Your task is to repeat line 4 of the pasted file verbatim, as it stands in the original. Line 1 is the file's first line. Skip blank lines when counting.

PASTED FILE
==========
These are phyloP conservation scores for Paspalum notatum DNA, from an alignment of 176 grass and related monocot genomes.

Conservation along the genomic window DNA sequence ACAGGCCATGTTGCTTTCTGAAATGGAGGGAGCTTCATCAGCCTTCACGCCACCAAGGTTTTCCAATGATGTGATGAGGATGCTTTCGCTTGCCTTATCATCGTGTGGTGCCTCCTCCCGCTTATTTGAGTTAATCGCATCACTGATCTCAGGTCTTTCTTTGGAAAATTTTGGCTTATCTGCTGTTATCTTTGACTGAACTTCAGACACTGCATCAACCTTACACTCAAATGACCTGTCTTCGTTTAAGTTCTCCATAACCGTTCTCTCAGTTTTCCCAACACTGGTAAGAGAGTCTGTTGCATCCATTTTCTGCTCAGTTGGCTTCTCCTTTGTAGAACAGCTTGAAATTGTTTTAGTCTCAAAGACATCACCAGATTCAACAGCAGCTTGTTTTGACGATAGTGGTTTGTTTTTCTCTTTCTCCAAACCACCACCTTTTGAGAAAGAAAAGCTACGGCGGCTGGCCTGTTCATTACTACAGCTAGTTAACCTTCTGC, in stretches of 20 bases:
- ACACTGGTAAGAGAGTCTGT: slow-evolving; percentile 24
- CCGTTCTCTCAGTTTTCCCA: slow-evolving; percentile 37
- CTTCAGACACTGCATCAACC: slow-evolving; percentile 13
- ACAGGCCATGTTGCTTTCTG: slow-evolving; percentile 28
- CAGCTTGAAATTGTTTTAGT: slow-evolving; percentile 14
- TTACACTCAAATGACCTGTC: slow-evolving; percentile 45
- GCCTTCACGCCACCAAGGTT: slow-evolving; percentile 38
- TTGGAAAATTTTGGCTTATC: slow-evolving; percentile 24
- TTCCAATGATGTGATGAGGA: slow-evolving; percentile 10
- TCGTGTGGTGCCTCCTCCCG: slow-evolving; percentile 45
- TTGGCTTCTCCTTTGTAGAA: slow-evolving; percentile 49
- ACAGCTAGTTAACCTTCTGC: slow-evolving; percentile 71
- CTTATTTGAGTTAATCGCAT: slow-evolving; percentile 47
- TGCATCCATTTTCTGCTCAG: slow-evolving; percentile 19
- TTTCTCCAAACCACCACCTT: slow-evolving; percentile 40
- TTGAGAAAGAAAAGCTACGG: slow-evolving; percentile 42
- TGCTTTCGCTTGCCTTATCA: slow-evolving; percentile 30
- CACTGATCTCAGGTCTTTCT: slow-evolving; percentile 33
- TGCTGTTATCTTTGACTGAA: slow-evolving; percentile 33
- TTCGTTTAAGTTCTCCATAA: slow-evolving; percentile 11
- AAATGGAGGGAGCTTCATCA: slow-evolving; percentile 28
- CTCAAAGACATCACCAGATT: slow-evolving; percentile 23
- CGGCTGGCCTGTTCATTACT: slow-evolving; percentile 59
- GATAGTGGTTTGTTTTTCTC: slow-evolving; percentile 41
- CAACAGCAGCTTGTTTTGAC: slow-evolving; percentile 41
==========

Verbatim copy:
- CCGTTCTCTCAGTTTTCCCA: slow-evolving; percentile 37